Radon Mitigation Pittsburgh, Pennsylvania
What Is Radon Gas?
Radon gas is one of the most insidious of all known carcinogens. It is invisible to the naked eye, and its presence in our living environment is cumulative. Radon can become airborne on its own during construction or demolition, as well as during the maintenance of power lines, underground tanks, and storage tanks at the facility. Radon can also be released from sinks, water heaters, and furnaces that over time accumulate radon gas. The accumulation of radon increases with time; thus, the need to act quickly to contain and protect the public's health.
Radon mitigation involves the careful inspection, sealing, and reduction of radon in your home. Radon abatement is any measure employed to reduce the radon concentration in the living spaces of occupied buildings, as well as the soil of surrounding groundwater sources. Radon is an important contributor to indoor air pollution. Radon gas is released from soil when soil is processed; therefore, it is important to prevent the escape of radon into groundwater supplies by proper grading, septic tank maintenance, and effective soil recharge. Radon mitigation can significantly reduce the risks of lung cancer and other diseases, while at the same time reducing the health costs associated with such diseases. Radon gas is also a leading cause of breathing problems, such as cough and lung cancer, in children.
Having your home tested for radon levels is the first step in identifying whether or not you need to perform a Radon mitigation, Pittsburgh, PA solution. Having your home tested will help you determine the level of radon in your home, and will give you a better understanding of how to protect yourself and your family from this silent, lethal killer. If you are considering purchasing a new home, the absence of Radon in your neighborhood should be of as much concern to you as the presence of Radon. Taking the steps necessary to find Radon in your home is the only way to determine if your new home is right for you.
How do you Determine Radon Concentration in your Home?
The only steps you need to take to determine the Radon concentration in your home are: First, locate your home on a map of your neighborhood, using the details provided by your Radon Testing Lab. Second, use the picocuries per liter action level as a guide. This level is the maximum amount of Radon that will accumulate in your home, based on the Radon measurement performed in your lab. This action level is used primarily as a means of determining if you need to make any modifications to your existing home. It also serves as a baseline for evaluating the potential Radon levels in homes throughout your neighborhood.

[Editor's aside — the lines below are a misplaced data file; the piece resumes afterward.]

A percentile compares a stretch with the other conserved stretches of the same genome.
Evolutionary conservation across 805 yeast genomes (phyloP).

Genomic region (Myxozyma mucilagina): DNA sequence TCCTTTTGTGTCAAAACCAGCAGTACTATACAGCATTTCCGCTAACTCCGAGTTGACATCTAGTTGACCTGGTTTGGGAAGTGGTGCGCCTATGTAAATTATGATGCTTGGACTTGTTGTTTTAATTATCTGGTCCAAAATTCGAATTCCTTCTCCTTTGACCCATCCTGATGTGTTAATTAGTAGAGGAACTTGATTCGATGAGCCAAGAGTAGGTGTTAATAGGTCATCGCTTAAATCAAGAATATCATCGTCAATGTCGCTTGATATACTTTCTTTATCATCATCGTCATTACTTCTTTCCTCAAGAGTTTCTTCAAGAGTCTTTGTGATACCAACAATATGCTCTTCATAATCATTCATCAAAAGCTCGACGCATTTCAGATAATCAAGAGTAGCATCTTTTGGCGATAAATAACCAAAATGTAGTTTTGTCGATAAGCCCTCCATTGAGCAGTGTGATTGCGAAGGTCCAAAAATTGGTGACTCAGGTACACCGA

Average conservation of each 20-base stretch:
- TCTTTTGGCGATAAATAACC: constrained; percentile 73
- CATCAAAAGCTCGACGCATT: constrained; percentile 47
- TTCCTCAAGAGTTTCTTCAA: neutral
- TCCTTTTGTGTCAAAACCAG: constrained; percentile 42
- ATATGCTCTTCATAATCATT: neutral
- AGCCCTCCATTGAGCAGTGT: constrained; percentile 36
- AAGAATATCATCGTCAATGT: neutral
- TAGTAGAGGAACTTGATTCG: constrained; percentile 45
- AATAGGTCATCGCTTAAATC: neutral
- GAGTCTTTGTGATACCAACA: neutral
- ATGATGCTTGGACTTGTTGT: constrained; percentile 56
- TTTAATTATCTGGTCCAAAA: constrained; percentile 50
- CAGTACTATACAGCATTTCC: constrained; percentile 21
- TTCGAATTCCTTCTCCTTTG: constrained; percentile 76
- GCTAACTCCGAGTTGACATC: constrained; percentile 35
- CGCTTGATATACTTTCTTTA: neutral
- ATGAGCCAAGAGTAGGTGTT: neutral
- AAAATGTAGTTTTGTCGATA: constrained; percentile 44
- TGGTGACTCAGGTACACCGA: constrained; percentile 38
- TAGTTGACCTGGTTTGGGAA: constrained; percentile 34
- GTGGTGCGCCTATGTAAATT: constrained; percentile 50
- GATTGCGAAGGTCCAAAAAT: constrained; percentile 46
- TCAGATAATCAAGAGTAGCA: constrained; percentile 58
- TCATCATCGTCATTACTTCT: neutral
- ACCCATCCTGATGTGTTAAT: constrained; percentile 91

There are several options available to you when it comes to Radon mitigation, including Synthetic Methane gas mitigation, Gasification, and Carbon Dioxide abatement. Each of these options has its pros and cons. For example, when it comes to Synthetic Methane mitigation, the biggest benefits include reducing or eliminating the need for additional construction, and extending the life of existing buildings. Carbon Dioxide abatement, on the other hand, can dramatically reduce or even eliminate your need for new construction. Both of these options, however, can be very expensive, both in terms of the cost of materials and the costs associated with their construction.
One more option to consider for Radon mitigation involves installing a passive radon control device under your foundation. A passive radon control system uses copper or other invisible gas barriers to reduce the Radon gas level in your home. These systems do not require any digging and typically do not have any significant impact on the structural integrity of your home. Typically, a passive radon control system is effective in reducing the Radon gas level in your basement and attic to less than 2 picocuries per liter.
How to install a Radon Mitigation System in your home?
In order to install a Radon Mitigation system in your home, it is necessary that you have a qualified and licensed contractor to complete the installation. A licensed and qualified contractor will ensure that the proper installation procedures are followed, including proper ventilation of the location of the mitigation system. The contractor will also make sure that the system is installed so that it completely covers and seals off the basement or attic from the Radon gases that may accumulate there. The Radon gas that accumulates in your basement is a serious health risk and must be mitigated. You should work with a qualified contractor who can make sure that your property meets all Health Department requirements, and that your new HVAC system is certified to protect you against Radon.
Although many older homes have already been designed with the installation of a Radon Reduction system in mind, some newer homes may not have had this procedure performed on the floor slab or foundation. As new and more modern houses are built, the homeowners are becoming increasingly aware of the health risks associated with radon gas. Contractors and foundation construction near me who specialize in Radon mitigation are happy to help the homeowner understand how to test for this silent, invisible gas, and then provide advice as to how to properly address the situation.